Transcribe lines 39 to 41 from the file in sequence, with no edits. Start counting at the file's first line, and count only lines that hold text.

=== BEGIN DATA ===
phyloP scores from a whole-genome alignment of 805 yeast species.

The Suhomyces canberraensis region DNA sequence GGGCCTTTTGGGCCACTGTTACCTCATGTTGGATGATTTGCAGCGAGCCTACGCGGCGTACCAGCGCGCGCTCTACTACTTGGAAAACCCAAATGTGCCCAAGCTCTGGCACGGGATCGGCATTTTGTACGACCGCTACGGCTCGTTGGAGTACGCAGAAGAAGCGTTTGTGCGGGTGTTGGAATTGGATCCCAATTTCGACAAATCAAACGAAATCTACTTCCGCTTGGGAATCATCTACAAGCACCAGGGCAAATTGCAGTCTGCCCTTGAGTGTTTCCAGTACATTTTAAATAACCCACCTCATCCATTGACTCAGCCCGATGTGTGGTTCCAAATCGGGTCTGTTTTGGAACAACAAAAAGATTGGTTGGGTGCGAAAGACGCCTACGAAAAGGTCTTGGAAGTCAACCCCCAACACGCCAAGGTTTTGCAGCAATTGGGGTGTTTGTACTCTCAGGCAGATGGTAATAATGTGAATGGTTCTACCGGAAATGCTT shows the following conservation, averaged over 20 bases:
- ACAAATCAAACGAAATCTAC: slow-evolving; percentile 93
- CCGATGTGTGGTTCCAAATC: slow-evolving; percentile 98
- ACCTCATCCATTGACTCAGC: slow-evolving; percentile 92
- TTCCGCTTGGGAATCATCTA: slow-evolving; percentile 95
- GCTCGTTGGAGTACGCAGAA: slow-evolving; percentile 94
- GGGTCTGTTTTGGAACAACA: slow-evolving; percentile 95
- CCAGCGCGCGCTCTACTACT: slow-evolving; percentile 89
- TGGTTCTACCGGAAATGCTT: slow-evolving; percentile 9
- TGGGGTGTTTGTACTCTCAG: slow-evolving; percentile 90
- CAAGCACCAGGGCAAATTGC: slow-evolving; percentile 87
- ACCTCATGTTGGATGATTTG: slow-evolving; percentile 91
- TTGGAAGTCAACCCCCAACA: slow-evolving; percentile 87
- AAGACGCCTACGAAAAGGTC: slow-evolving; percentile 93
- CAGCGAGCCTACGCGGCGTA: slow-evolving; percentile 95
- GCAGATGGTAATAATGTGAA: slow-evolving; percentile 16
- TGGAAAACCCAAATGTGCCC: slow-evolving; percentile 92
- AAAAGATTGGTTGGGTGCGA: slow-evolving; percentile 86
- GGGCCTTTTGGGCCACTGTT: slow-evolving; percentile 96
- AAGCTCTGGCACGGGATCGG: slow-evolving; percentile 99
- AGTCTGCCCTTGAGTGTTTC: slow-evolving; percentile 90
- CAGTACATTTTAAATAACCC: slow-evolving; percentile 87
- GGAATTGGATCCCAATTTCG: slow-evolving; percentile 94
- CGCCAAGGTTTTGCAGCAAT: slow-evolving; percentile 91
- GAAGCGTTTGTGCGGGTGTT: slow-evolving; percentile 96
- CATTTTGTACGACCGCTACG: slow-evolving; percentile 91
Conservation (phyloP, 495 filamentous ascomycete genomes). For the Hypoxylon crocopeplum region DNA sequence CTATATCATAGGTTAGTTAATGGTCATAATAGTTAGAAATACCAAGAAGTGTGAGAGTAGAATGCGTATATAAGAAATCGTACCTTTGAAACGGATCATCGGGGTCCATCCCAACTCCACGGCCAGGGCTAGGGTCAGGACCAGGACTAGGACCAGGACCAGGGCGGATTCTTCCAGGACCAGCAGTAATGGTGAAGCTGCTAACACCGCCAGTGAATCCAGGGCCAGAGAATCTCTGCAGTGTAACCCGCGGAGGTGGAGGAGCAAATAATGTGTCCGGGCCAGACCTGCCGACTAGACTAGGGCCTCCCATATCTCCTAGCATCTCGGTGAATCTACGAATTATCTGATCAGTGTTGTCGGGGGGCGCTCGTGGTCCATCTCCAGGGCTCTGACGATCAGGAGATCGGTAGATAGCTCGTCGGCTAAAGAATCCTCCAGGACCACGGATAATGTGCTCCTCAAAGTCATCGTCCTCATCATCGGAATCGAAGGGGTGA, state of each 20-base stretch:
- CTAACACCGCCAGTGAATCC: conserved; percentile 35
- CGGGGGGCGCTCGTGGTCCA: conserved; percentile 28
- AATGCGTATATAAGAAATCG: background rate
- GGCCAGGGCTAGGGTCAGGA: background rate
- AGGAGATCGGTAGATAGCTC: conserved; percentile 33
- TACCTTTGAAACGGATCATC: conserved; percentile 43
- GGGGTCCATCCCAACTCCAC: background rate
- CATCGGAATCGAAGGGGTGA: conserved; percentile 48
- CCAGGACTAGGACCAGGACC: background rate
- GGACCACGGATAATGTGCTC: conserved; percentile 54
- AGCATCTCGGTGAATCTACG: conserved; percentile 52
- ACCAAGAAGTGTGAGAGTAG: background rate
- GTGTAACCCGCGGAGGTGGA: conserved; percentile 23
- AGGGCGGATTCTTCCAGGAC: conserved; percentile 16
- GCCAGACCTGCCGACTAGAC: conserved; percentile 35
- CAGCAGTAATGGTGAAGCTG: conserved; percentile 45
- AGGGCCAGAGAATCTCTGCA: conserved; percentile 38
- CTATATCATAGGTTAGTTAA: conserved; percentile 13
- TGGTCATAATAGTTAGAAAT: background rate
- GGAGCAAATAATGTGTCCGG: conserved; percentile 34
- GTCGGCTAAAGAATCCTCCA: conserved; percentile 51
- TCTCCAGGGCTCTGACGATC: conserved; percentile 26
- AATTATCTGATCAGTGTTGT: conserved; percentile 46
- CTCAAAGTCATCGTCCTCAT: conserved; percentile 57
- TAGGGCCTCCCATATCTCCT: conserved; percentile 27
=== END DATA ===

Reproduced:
- AGCATCTCGGTGAATCTACG: conserved; percentile 52
- ACCAAGAAGTGTGAGAGTAG: background rate
- GTGTAACCCGCGGAGGTGGA: conserved; percentile 23